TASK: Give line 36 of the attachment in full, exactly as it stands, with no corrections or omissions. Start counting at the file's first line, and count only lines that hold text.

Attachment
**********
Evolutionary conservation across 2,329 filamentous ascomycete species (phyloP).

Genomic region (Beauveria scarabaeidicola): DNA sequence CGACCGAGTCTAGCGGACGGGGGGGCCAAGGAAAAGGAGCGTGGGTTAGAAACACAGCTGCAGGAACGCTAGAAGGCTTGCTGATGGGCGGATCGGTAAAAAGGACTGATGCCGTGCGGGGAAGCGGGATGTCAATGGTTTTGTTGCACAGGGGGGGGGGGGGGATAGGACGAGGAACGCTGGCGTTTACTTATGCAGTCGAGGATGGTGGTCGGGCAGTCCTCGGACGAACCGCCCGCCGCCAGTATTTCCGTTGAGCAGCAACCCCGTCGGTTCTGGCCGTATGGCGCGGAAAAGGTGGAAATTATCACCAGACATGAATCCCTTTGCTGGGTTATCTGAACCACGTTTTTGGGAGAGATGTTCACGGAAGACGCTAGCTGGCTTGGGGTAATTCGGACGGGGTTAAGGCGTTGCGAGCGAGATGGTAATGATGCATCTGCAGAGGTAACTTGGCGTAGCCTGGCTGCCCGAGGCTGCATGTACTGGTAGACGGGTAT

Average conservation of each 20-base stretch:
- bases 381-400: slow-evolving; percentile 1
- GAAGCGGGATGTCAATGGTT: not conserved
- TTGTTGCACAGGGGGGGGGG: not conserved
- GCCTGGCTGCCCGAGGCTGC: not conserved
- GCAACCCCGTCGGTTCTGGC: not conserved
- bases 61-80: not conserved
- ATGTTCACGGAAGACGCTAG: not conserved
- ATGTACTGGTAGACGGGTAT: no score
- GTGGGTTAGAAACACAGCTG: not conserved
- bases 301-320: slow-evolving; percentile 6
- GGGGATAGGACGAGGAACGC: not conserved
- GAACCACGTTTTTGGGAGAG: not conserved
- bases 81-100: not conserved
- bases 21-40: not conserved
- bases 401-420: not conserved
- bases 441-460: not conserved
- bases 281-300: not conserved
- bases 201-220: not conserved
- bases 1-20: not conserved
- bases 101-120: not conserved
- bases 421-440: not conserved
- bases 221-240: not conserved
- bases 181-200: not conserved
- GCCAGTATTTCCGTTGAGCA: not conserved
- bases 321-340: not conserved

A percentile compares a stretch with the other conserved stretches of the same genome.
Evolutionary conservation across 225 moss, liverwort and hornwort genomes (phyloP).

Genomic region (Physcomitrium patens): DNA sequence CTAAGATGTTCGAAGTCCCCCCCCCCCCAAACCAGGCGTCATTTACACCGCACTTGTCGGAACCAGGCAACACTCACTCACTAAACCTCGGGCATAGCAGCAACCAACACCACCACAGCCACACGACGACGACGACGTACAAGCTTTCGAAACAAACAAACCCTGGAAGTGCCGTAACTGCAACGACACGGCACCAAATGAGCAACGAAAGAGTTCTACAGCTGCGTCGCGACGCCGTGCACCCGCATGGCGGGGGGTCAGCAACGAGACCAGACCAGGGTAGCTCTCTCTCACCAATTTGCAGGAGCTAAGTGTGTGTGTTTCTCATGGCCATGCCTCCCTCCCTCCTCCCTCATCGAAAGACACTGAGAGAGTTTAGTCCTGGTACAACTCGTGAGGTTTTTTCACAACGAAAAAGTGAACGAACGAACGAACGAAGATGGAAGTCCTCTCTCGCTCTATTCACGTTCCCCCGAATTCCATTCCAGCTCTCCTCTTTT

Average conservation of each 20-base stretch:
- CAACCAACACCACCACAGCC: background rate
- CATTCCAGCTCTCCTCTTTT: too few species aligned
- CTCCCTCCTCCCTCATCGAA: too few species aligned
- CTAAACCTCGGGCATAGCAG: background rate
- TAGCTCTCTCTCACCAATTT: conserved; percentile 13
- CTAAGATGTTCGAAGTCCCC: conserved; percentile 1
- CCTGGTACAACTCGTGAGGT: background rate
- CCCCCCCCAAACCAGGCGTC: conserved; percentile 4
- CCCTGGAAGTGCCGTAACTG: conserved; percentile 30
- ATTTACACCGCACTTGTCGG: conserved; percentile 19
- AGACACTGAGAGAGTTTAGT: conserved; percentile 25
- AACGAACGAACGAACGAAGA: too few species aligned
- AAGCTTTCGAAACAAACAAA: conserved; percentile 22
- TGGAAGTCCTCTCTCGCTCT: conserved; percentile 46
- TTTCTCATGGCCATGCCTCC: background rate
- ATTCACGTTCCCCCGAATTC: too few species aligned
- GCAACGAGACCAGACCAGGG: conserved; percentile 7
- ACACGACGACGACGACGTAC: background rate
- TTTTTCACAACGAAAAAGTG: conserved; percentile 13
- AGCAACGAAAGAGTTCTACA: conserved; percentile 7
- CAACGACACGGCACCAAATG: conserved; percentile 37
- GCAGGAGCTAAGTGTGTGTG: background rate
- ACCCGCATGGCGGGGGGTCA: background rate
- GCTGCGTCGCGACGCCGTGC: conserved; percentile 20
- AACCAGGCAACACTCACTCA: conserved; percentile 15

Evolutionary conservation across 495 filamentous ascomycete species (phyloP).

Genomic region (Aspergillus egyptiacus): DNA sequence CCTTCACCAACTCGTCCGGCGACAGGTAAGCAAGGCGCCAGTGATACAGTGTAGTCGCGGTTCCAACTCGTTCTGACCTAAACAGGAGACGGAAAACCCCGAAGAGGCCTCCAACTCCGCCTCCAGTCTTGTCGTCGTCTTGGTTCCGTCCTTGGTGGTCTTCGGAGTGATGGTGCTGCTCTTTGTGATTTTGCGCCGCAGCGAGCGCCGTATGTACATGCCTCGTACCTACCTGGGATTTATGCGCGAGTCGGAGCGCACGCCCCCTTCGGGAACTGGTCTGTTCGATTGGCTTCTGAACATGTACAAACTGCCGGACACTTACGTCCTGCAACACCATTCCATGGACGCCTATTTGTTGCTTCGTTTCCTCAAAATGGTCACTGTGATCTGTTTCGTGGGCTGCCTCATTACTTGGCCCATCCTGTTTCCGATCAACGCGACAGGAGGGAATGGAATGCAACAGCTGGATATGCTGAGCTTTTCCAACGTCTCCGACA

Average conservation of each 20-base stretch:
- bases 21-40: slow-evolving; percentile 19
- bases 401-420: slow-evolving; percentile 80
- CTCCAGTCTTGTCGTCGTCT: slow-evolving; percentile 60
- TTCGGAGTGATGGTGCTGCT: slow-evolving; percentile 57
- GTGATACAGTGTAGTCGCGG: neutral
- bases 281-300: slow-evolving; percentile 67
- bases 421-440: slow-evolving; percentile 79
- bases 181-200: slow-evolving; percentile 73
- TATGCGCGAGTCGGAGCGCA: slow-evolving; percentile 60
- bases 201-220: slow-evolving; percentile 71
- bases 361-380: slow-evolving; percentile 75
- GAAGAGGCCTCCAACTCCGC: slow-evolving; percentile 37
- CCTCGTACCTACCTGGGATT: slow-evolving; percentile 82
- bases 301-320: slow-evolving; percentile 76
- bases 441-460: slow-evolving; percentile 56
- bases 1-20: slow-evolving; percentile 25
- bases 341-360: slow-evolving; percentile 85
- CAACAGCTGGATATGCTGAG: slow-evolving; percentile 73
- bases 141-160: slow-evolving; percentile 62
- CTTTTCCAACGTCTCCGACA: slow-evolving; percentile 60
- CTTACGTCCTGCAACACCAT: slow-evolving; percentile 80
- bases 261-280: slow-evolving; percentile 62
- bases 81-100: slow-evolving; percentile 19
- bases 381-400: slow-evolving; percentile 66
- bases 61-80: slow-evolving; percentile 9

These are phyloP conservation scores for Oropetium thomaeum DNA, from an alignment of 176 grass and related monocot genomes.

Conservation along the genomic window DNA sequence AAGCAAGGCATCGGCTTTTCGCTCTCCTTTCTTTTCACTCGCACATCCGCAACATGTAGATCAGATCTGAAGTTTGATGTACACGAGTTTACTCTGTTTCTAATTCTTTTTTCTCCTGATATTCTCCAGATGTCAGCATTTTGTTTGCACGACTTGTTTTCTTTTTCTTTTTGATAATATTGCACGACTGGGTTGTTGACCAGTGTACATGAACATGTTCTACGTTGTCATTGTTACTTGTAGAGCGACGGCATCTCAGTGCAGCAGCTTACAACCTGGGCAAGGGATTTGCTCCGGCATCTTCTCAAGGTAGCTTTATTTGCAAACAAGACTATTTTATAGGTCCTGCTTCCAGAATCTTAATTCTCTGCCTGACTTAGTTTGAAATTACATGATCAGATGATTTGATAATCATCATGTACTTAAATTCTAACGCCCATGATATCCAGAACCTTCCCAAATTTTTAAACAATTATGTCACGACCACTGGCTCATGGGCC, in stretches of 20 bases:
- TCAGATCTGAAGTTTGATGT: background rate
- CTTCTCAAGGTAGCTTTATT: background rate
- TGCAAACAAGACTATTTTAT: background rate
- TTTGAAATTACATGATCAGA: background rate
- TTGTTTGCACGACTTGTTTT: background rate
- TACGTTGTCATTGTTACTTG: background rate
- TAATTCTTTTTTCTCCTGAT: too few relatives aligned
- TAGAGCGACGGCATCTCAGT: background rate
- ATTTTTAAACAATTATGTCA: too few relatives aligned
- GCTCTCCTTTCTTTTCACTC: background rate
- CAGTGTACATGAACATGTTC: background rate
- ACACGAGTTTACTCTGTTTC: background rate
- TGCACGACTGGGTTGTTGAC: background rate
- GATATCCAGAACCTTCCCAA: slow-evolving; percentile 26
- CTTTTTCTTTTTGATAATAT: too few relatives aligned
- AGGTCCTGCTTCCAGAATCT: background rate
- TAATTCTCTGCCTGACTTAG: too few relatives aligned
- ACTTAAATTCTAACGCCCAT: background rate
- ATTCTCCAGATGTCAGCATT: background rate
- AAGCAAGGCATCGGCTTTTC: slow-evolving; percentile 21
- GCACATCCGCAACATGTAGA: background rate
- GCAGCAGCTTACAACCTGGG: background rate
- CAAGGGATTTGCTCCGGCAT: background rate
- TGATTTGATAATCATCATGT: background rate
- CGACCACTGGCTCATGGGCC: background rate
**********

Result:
- CTAAACCTCGGGCATAGCAG: background rate